Talk:Data Headpiece

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At what tech level does this become a contact-lens? Ditto for an iris-implant? An implanted eyes have this functionality? BackworldTraveller (talk) 07:19, 6 June 2020 (EDT)

This becomes an interesting fight between old TL advancement scales and newer ones. The Cybernetic eyes eyeball display is TL-11, for basically mounting this on your eyeball. The "Slick" version, which would correspond to an iris implant is TL-13. If we want to keep the consistent tech advancement, this should be TL 9 or TL 10. But this also includes a video/audio recorder, which pushes the eye mount version to TL 12, TL14 for the iris implant version. For the contact lens version, I'd put it around TL-13 as well. Tjoneslo (talk) 11:40, 6 June 2020 (EDT)
I also, on re-reading this, it is a holographic display. And all holographic displays are TL-13. Tjoneslo (talk) 13:17, 6 June 2020 (EDT)
This is where the definition of "Holographic" is interesting...Is the projection of two 2-d images onto the retina holographic? A holographic image is (I'd think) a 3-d image visible to any viewer and thus apparent in real-space. This can be simulated for one viewer only by stereoscopic projection. So have the definitions got confused. A holographic headpiece, if truly projecting holograms, is a weird concept!
i.e. A standard holographic projector makes an image through which you can move, and which is visible, unaided, by all present. What is described is much more closely related to a Virtual Reality headset that are starting to come onto the market now. Does the Data Headpiece need to exist twice with the two separate technologies? Can a data headpiece make sense in the latter form?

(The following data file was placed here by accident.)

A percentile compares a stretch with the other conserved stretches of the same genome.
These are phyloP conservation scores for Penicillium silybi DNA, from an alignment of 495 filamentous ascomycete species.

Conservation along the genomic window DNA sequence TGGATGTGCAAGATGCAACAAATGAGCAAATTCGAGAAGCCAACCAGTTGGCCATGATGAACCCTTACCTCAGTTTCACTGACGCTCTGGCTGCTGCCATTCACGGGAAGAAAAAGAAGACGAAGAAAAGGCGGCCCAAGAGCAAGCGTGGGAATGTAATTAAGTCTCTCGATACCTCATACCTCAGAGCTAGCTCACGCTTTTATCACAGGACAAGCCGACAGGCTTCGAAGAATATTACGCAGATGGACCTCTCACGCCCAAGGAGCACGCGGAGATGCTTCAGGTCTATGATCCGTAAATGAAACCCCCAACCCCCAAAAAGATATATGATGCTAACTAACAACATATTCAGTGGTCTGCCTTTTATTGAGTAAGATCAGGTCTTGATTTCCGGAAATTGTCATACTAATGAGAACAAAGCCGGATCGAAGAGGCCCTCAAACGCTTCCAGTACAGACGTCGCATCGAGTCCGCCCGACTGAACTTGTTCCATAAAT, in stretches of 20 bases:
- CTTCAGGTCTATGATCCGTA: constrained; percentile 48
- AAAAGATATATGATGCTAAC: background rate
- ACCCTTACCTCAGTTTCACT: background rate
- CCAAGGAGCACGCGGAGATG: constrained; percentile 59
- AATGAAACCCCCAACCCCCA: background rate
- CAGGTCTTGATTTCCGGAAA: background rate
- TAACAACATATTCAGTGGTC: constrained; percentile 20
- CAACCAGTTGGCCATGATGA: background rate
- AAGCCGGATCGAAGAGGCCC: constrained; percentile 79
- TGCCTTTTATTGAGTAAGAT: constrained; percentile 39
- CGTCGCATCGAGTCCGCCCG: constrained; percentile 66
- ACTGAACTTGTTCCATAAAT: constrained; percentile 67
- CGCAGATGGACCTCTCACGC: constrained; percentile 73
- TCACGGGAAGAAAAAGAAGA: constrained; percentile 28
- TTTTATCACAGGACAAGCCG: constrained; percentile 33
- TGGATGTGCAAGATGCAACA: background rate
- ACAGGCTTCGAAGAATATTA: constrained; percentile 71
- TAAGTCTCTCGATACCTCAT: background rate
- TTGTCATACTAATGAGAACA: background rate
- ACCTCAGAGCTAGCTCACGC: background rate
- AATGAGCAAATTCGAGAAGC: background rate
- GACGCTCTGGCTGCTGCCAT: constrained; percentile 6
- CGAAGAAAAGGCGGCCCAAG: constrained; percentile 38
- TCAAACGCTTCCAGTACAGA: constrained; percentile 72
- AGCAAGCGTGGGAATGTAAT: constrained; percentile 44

BackworldTraveller (talk) 07:29, 7 June 2020 (EDT)
You're right there are two versions of this. One is the Heads up display version with 2D video display, and hooked to a computer you get a virtual world overlay. This is, with the weirdly extended computer technology curve of Traveller, TL-9 or TL-10.
There are two parts to the holographic technology of Traveller. One is the fully 3D display. Which can be seen by everyone but can be designed for only one person as the viewer. But the other part is the interactivity. So you can project an image, say a box, but the technology lets you reach out and touch it, turn it around, open it and the like. No magic gloves. Again, weirdly extended technology curve pushes this to TL-12 or TL-13.
But this is me trying to madly handwave a future technology written about more than 30 years ago. In the real world you can already do all of these elements: High resolution display on an eyeglasses sized object, using IR or infrasound trackers for hand or body movements and voice commands. So internal consistency vs mapping to the real world. Tjoneslo (talk) 09:54, 7 June 2020 (EDT)